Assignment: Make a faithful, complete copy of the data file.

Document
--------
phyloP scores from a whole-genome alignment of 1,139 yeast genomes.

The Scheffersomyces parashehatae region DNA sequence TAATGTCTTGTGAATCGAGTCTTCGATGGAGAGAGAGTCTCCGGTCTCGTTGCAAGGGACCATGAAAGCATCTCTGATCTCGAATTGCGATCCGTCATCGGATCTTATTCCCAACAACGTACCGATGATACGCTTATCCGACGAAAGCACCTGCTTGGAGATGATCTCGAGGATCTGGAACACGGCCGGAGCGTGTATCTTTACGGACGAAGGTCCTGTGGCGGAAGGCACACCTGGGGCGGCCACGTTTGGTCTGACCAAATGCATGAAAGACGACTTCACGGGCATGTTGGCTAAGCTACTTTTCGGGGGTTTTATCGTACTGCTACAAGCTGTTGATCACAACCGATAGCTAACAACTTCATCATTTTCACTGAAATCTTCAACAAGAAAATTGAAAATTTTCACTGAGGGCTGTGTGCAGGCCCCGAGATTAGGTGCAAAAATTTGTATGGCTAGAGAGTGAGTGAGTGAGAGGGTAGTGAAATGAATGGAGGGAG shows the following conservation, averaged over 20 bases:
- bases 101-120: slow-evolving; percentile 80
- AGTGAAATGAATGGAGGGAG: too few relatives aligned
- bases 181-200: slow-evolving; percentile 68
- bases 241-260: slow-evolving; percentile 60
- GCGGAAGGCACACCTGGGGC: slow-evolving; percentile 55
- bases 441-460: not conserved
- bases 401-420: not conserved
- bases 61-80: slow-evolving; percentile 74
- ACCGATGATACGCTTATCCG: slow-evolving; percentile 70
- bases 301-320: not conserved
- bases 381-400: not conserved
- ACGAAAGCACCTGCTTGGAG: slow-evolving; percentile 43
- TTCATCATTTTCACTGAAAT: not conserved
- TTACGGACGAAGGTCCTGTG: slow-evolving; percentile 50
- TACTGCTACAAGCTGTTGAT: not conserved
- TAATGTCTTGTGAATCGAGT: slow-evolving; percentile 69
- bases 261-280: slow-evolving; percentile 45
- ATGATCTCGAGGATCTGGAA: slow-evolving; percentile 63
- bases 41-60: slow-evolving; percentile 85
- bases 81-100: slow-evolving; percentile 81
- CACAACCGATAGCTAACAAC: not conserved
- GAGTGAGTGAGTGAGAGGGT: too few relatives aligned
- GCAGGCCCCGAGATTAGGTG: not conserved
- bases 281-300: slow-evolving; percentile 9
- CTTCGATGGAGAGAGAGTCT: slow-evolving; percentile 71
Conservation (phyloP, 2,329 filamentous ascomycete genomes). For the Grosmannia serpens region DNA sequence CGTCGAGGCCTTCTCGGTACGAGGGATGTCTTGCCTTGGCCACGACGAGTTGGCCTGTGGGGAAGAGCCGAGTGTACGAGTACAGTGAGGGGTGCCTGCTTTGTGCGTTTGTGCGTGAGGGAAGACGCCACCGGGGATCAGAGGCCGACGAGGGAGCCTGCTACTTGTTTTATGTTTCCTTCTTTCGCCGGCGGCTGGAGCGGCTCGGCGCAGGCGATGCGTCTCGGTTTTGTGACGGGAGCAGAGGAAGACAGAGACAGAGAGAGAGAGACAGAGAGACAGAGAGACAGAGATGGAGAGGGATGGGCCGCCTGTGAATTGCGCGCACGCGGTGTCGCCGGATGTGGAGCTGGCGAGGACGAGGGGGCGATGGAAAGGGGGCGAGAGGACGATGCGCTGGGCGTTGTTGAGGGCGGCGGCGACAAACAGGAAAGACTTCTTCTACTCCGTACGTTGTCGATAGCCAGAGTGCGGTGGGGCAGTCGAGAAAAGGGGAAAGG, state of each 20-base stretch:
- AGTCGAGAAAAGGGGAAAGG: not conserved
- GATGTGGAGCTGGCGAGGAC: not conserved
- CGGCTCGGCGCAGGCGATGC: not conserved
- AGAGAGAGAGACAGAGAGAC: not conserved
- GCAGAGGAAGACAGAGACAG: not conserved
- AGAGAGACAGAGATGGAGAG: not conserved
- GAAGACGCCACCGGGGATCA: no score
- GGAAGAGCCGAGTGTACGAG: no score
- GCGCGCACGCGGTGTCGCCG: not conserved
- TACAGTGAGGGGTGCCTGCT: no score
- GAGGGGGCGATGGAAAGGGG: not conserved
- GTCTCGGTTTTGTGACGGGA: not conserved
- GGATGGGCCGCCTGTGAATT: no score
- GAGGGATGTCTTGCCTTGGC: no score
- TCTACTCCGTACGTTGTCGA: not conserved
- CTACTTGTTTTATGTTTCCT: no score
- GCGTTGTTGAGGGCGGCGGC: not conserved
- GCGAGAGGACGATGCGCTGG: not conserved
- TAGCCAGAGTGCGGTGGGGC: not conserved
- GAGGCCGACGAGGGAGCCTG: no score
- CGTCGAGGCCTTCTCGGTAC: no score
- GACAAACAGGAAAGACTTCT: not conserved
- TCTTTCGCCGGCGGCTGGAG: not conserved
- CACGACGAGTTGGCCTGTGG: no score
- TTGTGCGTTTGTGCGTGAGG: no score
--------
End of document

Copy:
phyloP scores from a whole-genome alignment of 1,139 yeast genomes.

The Scheffersomyces parashehatae region DNA sequence TAATGTCTTGTGAATCGAGTCTTCGATGGAGAGAGAGTCTCCGGTCTCGTTGCAAGGGACCATGAAAGCATCTCTGATCTCGAATTGCGATCCGTCATCGGATCTTATTCCCAACAACGTACCGATGATACGCTTATCCGACGAAAGCACCTGCTTGGAGATGATCTCGAGGATCTGGAACACGGCCGGAGCGTGTATCTTTACGGACGAAGGTCCTGTGGCGGAAGGCACACCTGGGGCGGCCACGTTTGGTCTGACCAAATGCATGAAAGACGACTTCACGGGCATGTTGGCTAAGCTACTTTTCGGGGGTTTTATCGTACTGCTACAAGCTGTTGATCACAACCGATAGCTAACAACTTCATCATTTTCACTGAAATCTTCAACAAGAAAATTGAAAATTTTCACTGAGGGCTGTGTGCAGGCCCCGAGATTAGGTGCAAAAATTTGTATGGCTAGAGAGTGAGTGAGTGAGAGGGTAGTGAAATGAATGGAGGGAG shows the following conservation, averaged over 20 bases:
- bases 101-120: slow-evolving; percentile 80
- AGTGAAATGAATGGAGGGAG: too few relatives aligned
- bases 181-200: slow-evolving; percentile 68
- bases 241-260: slow-evolving; percentile 60
- GCGGAAGGCACACCTGGGGC: slow-evolving; percentile 55
- bases 441-460: not conserved
- bases 401-420: not conserved
- bases 61-80: slow-evolving; percentile 74
- ACCGATGATACGCTTATCCG: slow-evolving; percentile 70
- bases 301-320: not conserved
- bases 381-400: not conserved
- ACGAAAGCACCTGCTTGGAG: slow-evolving; percentile 43
- TTCATCATTTTCACTGAAAT: not conserved
- TTACGGACGAAGGTCCTGTG: slow-evolving; percentile 50
- TACTGCTACAAGCTGTTGAT: not conserved
- TAATGTCTTGTGAATCGAGT: slow-evolving; percentile 69
- bases 261-280: slow-evolving; percentile 45
- ATGATCTCGAGGATCTGGAA: slow-evolving; percentile 63
- bases 41-60: slow-evolving; percentile 85
- bases 81-100: slow-evolving; percentile 81
- CACAACCGATAGCTAACAAC: not conserved
- GAGTGAGTGAGTGAGAGGGT: too few relatives aligned
- GCAGGCCCCGAGATTAGGTG: not conserved
- bases 281-300: slow-evolving; percentile 9
- CTTCGATGGAGAGAGAGTCT: slow-evolving; percentile 71
Conservation (phyloP, 2,329 filamentous ascomycete genomes). For the Grosmannia serpens region DNA sequence CGTCGAGGCCTTCTCGGTACGAGGGATGTCTTGCCTTGGCCACGACGAGTTGGCCTGTGGGGAAGAGCCGAGTGTACGAGTACAGTGAGGGGTGCCTGCTTTGTGCGTTTGTGCGTGAGGGAAGACGCCACCGGGGATCAGAGGCCGACGAGGGAGCCTGCTACTTGTTTTATGTTTCCTTCTTTCGCCGGCGGCTGGAGCGGCTCGGCGCAGGCGATGCGTCTCGGTTTTGTGACGGGAGCAGAGGAAGACAGAGACAGAGAGAGAGAGACAGAGAGACAGAGAGACAGAGATGGAGAGGGATGGGCCGCCTGTGAATTGCGCGCACGCGGTGTCGCCGGATGTGGAGCTGGCGAGGACGAGGGGGCGATGGAAAGGGGGCGAGAGGACGATGCGCTGGGCGTTGTTGAGGGCGGCGGCGACAAACAGGAAAGACTTCTTCTACTCCGTACGTTGTCGATAGCCAGAGTGCGGTGGGGCAGTCGAGAAAAGGGGAAAGG, state of each 20-base stretch:
- AGTCGAGAAAAGGGGAAAGG: not conserved
- GATGTGGAGCTGGCGAGGAC: not conserved
- CGGCTCGGCGCAGGCGATGC: not conserved
- AGAGAGAGAGACAGAGAGAC: not conserved
- GCAGAGGAAGACAGAGACAG: not conserved
- AGAGAGACAGAGATGGAGAG: not conserved
- GAAGACGCCACCGGGGATCA: no score
- GGAAGAGCCGAGTGTACGAG: no score
- GCGCGCACGCGGTGTCGCCG: not conserved
- TACAGTGAGGGGTGCCTGCT: no score
- GAGGGGGCGATGGAAAGGGG: not conserved
- GTCTCGGTTTTGTGACGGGA: not conserved
- GGATGGGCCGCCTGTGAATT: no score
- GAGGGATGTCTTGCCTTGGC: no score
- TCTACTCCGTACGTTGTCGA: not conserved
- CTACTTGTTTTATGTTTCCT: no score
- GCGTTGTTGAGGGCGGCGGC: not conserved
- GCGAGAGGACGATGCGCTGG: not conserved
- TAGCCAGAGTGCGGTGGGGC: not conserved
- GAGGCCGACGAGGGAGCCTG: no score
- CGTCGAGGCCTTCTCGGTAC: no score
- GACAAACAGGAAAGACTTCT: not conserved
- TCTTTCGCCGGCGGCTGGAG: not conserved
- CACGACGAGTTGGCCTGTGG: no score
- TTGTGCGTTTGTGCGTGAGG: no score